Understanding Probiotics and Who May Benefit from Taking Them

Contributing ColumnistApril 6, 2014 

From yogurts to powders and capsules, probiotic supplements have become an increasingly popular product advertised to boost your immune system and improve digestive health. But with all supplements and over-the-counter products, caution and care should be taken before adding probiotics to your daily routine.

Probiotics are living microscopic organisms or bacteria, found naturally in the human body. Probiotic supplements are made to be similar to the microorganisms that are referred to as the "good bacteria" found in the gut.

Although more strong scientific evidence to support specific uses of probiotics for most conditions is still needed, some studies suggest that probiotics may be helpful in some cases.

Boosting your immune system by enhancing the production of antibodies to certain vaccines is one possible benefit.

Producing substances that prevent infection and control inflammation is another. Preventing harmful bacteria from attaching to the gut lining and growing can aid in strengthening the mucus in your intestine and help it act as a barrier against infection.

Some of the most common digestive issues where probiotics may be beneficial include:

Irritable bowel syndrome (IBS)— Bifidobacterium infantis, Sacchromyces boulardii, Lactobacillus plantarum and combination probiotics may help regulate how often people with IBS have bowel movements and may help relieve bloating from gas.

Inflammatory bowel disease (IBD) — Some studies suggest that probiotics may help reduce inflammation and delay the next bout of disease. E. coli Nissle and a mixture of several strains of Lactobacillus, Bifidobacterium and Streptococcus may be most beneficial.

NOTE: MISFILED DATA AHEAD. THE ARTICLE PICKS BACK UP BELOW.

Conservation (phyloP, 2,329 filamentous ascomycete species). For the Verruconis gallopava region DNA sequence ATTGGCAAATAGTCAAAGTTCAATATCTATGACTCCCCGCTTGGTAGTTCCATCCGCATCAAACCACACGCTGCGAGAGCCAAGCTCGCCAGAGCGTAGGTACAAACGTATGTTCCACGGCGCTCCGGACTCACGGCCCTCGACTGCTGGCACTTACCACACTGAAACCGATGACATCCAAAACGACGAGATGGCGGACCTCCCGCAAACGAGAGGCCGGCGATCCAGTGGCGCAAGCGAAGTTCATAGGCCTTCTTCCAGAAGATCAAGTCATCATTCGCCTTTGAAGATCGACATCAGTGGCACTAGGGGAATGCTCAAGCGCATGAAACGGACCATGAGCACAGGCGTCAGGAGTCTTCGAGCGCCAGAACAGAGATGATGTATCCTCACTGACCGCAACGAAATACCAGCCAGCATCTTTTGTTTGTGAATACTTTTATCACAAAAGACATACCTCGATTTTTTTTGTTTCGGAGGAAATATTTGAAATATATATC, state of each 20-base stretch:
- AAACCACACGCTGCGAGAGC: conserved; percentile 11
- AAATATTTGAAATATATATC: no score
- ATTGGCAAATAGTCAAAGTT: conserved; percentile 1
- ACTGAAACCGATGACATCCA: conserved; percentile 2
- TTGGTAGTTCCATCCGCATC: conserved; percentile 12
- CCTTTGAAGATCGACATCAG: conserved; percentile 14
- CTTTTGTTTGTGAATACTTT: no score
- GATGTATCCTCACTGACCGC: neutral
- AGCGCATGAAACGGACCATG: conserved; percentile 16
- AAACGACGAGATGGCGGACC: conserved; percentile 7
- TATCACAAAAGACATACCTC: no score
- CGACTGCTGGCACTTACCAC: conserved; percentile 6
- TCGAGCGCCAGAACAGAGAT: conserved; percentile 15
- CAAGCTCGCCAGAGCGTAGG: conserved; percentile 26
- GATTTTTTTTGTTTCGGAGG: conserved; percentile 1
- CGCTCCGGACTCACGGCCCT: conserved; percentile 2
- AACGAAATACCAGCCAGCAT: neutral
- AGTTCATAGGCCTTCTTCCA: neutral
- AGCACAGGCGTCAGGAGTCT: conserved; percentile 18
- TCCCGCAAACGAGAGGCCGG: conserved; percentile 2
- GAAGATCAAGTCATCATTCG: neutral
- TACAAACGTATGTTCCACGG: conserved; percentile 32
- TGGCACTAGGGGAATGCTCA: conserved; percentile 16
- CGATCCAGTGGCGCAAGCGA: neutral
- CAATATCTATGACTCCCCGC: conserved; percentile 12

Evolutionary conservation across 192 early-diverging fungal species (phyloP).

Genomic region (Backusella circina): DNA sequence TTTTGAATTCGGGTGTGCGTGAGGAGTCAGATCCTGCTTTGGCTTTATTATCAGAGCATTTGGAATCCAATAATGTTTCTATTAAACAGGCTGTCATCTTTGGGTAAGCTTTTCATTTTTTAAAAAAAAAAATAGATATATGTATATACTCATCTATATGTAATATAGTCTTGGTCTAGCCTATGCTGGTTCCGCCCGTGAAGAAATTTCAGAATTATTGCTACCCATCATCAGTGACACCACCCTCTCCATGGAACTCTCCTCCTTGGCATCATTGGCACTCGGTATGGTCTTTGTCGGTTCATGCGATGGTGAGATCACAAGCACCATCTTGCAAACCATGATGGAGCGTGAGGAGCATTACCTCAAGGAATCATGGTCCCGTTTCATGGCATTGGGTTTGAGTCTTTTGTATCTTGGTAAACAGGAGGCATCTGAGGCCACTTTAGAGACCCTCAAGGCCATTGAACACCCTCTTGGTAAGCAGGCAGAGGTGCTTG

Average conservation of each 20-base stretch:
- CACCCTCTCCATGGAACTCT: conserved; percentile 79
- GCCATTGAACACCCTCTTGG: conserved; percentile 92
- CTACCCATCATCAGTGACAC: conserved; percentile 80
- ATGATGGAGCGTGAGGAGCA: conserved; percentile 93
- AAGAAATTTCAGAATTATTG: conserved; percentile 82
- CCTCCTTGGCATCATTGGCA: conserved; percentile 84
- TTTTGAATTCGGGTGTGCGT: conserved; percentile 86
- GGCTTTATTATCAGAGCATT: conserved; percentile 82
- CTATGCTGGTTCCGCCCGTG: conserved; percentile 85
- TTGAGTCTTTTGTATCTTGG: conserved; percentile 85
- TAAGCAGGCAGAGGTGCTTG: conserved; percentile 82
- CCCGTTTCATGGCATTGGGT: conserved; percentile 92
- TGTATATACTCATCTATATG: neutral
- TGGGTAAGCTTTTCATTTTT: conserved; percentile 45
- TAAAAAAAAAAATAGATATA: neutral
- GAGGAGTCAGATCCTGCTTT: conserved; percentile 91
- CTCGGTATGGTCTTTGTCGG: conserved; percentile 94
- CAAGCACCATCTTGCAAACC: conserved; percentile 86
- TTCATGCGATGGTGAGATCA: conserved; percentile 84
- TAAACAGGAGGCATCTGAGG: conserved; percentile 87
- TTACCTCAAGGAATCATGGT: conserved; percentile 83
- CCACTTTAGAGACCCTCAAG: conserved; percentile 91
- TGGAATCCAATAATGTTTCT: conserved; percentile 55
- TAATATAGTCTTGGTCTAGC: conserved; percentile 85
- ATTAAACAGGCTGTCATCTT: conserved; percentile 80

Infectious diarrhea — Saccharomyces boulardii and Lactobacillus may help shorten the duration of infectious diarrhea.

Antibiotic—related diarrhea such as Clostridium difficile (C. diff) — There is evidence that taking probiotics when you first start taking an antibiotic may help prevent antibiotic-related diarrhea. Saccharomyces boulardii and Lactobacillus may also help treat C. diff and prevent it from reoccurring.

Other potential uses for probiotics include maintaining a healthy mouth and preventing and treating certain skin conditions like eczema.

Although probiotics appear safe for most people, you should talk to your physician before adding them to your diet and make sure your pharmacist is aware that you are taking them if you take other prescribed or over-the-counter medications. Studies suggest that probiotics usually have few side effects. However, data on safety, particularly long-term safety, are limited, and the risk of serious side effects may be greater in people who have underlying health conditions.

In addition, probiotics are considered dietary supplements and therefore the health benefits claimed by manufacturers of probiotics are not FDA regulated or FDA approved. This means they are not standardized, and are made in different ways by different companies with different additives; reading the label is very important.

Aimee Adams is a UK HealthCare clinical pharmacist

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